When someone issues a threat to abuse or dominate another it is seen as an act of bullying. Being bullied is a common situation that children and even adults are faced with daily. It is often difficult to understand why the person is being aggressive towards us and how to diffuse their aggressive behavior. Bullies will often wait to exhibit this behavior until we are isolated and there are minimal chances for them to be corrected by an authority figure, which is often a teacher or another adult. This type of behavior can happen just about anywhere: in class, on the bus, in your neighborhood. All over the world, there are some heinous acts and behavior that is carried out by people, even though they are well aware that its bad and it shouldn't be done. One such act is bullying. Do you know what it is? Let us see. Bullying is an act where a person or group of persons pick on others. It is an aggressive and unwanted behavior, typically in school aged children where they use perceived or real power imbalance. It also involves giving threats to someone, spreading rumors about someone, as well as attacking someone on purpose. Bullying is usually of three types: Verbal bullying, social bullying and physical bullying. Verbal bullying involves the use of words like calling mean names, teasing, passing sexual comments or threatening to cause harm. In social bullying, the most common behavior is spreading rumors about someone. It also includes telling someone not to be friends with a specific person or leaving someone behind purposefully. Physical bullying is attacking someone, slapping, hitting, punching, and even spitting. Here is something very important: bullying is extremely horrible, and you should never do it. If you ever see someone being bullied, make sure you call an elder one for help!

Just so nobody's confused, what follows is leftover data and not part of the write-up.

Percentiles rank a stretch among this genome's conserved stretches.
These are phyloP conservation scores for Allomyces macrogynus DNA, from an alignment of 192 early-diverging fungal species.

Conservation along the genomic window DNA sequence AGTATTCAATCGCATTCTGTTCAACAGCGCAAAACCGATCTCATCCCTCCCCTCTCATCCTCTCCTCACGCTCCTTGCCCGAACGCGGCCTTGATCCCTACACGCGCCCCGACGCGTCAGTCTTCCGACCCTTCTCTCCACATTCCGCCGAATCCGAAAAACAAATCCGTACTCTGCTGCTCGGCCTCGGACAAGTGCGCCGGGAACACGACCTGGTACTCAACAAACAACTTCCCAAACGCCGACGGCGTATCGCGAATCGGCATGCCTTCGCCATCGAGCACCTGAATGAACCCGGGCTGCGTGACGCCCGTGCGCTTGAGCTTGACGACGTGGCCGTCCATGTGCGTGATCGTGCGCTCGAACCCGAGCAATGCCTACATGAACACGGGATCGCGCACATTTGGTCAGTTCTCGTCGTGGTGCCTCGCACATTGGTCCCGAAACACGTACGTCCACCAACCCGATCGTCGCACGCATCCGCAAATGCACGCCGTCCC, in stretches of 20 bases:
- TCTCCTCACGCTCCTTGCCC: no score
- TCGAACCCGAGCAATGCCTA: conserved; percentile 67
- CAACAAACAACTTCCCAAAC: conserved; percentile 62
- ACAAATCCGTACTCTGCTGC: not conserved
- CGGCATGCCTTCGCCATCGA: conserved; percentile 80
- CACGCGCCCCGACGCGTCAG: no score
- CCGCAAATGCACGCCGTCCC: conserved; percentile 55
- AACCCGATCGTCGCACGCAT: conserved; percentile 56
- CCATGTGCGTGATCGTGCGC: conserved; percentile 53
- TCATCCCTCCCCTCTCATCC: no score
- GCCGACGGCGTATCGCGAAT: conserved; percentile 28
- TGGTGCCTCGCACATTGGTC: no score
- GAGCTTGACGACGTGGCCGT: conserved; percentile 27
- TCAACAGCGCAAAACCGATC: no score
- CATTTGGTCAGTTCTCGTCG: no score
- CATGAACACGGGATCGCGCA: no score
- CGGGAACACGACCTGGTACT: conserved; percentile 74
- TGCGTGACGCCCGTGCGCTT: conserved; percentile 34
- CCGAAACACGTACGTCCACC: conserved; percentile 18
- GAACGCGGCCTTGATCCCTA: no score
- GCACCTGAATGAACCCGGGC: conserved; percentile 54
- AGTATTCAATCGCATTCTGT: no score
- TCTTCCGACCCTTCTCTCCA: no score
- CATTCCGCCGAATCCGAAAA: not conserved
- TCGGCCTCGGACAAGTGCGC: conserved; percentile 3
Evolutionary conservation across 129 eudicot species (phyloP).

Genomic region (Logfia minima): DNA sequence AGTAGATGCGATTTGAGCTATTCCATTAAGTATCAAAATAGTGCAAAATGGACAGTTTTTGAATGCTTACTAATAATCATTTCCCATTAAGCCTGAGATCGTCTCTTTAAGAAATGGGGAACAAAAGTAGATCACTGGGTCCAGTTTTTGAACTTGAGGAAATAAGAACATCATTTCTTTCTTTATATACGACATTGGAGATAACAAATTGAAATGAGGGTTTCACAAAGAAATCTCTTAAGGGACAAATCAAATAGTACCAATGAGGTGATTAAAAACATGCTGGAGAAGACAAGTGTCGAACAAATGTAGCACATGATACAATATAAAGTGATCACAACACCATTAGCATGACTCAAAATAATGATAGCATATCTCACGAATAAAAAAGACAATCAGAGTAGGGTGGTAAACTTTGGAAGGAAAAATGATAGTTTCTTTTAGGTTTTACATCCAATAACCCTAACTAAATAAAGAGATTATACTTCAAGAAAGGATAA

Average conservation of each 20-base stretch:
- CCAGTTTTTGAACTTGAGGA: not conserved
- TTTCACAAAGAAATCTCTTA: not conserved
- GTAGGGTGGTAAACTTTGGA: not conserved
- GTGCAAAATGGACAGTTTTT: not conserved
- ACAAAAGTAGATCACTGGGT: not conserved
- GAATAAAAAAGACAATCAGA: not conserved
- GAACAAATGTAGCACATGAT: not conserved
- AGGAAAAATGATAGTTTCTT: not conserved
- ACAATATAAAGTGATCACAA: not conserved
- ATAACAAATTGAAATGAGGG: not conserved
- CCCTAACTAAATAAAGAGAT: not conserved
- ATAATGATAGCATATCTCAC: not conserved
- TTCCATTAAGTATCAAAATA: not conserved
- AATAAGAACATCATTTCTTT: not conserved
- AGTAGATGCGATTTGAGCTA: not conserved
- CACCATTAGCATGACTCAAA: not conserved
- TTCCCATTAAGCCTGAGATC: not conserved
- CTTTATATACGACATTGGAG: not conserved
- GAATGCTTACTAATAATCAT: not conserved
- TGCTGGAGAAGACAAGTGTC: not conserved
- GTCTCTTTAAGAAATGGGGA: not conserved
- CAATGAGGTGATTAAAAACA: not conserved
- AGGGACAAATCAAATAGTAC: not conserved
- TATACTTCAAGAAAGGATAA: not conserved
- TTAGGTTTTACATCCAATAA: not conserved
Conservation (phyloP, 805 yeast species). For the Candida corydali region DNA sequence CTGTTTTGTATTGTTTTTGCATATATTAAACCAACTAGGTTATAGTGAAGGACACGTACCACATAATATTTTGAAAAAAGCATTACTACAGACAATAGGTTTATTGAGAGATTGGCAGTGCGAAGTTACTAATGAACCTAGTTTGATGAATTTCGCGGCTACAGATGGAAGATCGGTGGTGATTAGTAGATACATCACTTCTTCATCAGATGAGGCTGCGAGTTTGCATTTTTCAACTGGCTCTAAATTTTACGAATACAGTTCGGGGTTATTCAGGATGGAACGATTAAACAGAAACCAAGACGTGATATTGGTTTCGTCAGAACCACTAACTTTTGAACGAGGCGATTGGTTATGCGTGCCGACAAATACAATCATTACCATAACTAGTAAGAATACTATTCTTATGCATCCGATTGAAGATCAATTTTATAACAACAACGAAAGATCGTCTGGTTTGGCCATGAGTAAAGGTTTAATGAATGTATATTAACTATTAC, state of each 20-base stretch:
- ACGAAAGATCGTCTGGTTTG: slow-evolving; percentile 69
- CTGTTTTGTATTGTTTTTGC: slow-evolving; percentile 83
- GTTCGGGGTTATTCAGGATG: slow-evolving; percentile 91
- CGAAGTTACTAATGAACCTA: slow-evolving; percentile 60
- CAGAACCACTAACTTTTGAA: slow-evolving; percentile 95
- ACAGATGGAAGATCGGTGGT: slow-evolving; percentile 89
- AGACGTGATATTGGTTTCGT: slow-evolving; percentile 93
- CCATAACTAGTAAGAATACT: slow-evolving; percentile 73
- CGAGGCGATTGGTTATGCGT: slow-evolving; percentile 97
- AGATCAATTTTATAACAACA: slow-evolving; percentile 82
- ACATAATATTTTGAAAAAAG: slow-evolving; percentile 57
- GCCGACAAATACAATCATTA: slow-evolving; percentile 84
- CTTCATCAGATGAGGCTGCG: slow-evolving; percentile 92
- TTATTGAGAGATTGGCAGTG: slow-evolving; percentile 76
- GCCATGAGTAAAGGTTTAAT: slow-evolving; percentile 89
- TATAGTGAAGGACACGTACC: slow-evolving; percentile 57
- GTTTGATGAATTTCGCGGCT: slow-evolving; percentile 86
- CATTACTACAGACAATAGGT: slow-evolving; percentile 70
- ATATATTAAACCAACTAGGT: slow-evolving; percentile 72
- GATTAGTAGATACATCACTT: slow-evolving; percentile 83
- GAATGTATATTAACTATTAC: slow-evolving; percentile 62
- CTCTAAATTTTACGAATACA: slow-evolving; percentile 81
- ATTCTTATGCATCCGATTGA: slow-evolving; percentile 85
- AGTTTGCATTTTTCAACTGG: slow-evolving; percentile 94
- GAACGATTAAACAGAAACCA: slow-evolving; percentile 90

There are several techniques that we can use to soften these situations. It is often overwhelming to start using these practices but having good and consistent habits are one of the best ways to counter this. The first thing to do is to speak up and say that something wrong is going on. In some cases, this is simply enough to change the situation. If that does not help, ask other peers around you to speak up as well. If that does not help, seek out the help of an adult. It is best is perpetrator knows the adult, so that an established relationship can be followed up with this person. The worksheets in section will help you learn to identify these behaviors and develop methods for extinguishing the situations.